"In determining the appropriate sentence to be imposed on a person who has been convicted of an offense, the court . . . consider[s] . . . aggravating [and mitigating factors]." N.J.S.A. 2C:44-1. These "factors are not interchangeable on a one-to-one basis. The proper weight to be given to each is a function of its gravity in relation to the severity of the offense." Roth, supra, 95 N.J. at 368. "[W]here mitigating factors are amply based in the record before the sentencing judge, they must be found. . . . [T]hey may be accorded such weight as the judge determines is appropriate." State v. Dalziel, 182 N.J. 494, 504-05 (2005). The trial court's exercise of discretion is entitled to "great deference" and should "'remain free from the fear of second guessing.'" Id. at 501 (quoting State v. Megargel, 143 N.J. 484, 494 (1996)).

In the present matter, defendant highlights the trial court's statement that he "was found guilty by this jury of the contact on numerous occasions against [Kimberly]." However, the trial court's sentence was not based on the number of times defendant sexually assaulted Kimberly. Therefore, even if the court improperly assumed defendant was convicted for numerous contacts instead of just one, that fact would not have changed its balancing of the aggravating and mitigating factors. Defendant's seven-year sentence for second-degree assault (count one) is neither unreasonable nor shocking. But we reverse and remand defendant's seven-year concurrent sentence on count two (third-degree endangering the welfare of a child) for imposition of a sentence within the limits of N.J.S.A. 2C:43-6(a)(3).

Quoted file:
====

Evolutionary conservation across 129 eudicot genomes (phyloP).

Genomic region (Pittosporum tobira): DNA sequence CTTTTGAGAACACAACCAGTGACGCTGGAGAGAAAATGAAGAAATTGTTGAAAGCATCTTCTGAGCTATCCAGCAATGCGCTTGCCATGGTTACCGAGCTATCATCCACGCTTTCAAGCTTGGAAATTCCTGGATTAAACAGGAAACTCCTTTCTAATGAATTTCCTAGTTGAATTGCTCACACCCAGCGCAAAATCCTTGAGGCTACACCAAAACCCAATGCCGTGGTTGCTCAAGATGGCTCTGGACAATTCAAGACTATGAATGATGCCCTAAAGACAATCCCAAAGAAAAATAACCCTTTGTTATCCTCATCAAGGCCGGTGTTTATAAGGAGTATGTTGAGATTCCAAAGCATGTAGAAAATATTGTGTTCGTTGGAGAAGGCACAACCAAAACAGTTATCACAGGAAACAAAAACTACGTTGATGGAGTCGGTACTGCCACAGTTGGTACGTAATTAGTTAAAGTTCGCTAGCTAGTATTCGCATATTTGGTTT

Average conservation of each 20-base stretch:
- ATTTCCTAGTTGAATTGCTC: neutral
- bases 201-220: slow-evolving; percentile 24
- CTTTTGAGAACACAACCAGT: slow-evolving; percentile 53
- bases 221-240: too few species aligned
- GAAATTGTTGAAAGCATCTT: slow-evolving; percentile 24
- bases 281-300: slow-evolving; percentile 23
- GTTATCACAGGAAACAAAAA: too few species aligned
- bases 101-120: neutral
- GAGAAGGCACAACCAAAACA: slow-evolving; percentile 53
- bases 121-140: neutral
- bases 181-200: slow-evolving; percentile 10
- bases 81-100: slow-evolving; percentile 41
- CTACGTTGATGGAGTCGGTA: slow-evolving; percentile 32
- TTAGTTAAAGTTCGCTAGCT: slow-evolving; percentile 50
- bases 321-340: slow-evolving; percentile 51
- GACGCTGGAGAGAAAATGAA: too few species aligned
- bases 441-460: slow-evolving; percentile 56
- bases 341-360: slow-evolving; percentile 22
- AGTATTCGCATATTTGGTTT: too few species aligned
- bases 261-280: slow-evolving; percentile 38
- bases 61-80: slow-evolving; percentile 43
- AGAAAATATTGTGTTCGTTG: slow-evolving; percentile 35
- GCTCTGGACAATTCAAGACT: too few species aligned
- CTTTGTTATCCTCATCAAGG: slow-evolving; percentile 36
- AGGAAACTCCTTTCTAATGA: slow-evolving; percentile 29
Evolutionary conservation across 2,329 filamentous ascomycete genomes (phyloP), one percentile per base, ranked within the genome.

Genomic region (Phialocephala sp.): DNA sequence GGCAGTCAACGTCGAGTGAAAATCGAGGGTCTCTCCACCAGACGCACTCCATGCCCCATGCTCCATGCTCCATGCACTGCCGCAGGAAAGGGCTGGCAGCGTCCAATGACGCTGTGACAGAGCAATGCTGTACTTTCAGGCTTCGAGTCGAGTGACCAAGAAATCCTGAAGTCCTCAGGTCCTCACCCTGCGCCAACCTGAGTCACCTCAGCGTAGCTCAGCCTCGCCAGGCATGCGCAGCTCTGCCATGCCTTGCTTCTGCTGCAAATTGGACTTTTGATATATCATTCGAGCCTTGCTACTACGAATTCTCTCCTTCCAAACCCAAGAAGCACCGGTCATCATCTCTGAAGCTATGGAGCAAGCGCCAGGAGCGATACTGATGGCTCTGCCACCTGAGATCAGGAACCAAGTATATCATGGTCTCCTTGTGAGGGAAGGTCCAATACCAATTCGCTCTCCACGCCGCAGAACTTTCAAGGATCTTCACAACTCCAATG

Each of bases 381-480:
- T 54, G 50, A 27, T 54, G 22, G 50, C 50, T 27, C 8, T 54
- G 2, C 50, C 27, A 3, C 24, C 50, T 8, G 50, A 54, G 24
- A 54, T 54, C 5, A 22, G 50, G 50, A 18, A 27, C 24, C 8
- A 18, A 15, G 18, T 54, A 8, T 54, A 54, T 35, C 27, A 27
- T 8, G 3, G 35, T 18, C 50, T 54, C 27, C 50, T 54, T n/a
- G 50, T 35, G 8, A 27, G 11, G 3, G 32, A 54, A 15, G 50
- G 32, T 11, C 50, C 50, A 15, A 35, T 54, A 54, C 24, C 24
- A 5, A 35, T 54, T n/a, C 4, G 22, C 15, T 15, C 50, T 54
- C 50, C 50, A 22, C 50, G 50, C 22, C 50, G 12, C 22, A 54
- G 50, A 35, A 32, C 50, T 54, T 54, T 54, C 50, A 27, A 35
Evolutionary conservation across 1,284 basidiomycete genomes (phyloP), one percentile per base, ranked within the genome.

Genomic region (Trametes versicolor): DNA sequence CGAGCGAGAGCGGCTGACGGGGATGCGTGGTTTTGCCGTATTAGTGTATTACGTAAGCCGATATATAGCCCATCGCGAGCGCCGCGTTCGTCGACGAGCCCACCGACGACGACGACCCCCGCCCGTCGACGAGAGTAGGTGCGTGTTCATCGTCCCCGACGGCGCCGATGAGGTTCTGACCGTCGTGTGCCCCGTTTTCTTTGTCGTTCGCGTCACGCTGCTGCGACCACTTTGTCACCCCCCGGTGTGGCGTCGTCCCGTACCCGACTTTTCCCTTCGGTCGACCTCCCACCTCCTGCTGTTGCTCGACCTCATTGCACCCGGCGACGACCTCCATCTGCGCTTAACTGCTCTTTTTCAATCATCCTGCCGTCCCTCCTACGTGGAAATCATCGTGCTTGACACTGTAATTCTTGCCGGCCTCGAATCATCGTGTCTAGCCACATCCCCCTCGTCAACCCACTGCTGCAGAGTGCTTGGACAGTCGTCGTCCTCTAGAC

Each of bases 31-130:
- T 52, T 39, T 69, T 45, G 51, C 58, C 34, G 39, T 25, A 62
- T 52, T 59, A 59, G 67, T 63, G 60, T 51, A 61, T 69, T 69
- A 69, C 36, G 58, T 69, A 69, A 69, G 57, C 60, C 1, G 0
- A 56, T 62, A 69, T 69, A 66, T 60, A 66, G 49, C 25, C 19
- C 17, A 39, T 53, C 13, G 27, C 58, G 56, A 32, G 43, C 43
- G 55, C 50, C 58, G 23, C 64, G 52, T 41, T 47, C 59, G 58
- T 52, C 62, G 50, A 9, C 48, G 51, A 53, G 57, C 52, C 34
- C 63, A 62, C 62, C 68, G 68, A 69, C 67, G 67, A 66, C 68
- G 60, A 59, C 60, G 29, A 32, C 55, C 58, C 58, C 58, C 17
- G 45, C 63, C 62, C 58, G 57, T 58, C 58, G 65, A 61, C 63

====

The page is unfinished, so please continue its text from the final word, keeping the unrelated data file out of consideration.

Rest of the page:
Defendant's remaining contentions are without sufficient merit to warrant discussion in a written opinion. R. 2:11-3(e)(2).

Defendant's convictions are affirmed, but we remand for resentencing on count two. We do not retain jurisdiction.

Buy This Entire Record For $7.95

Official citation and/or docket number and footnotes (if any) for this case available with purchase.

Learn more about what you receive with purchase of this case.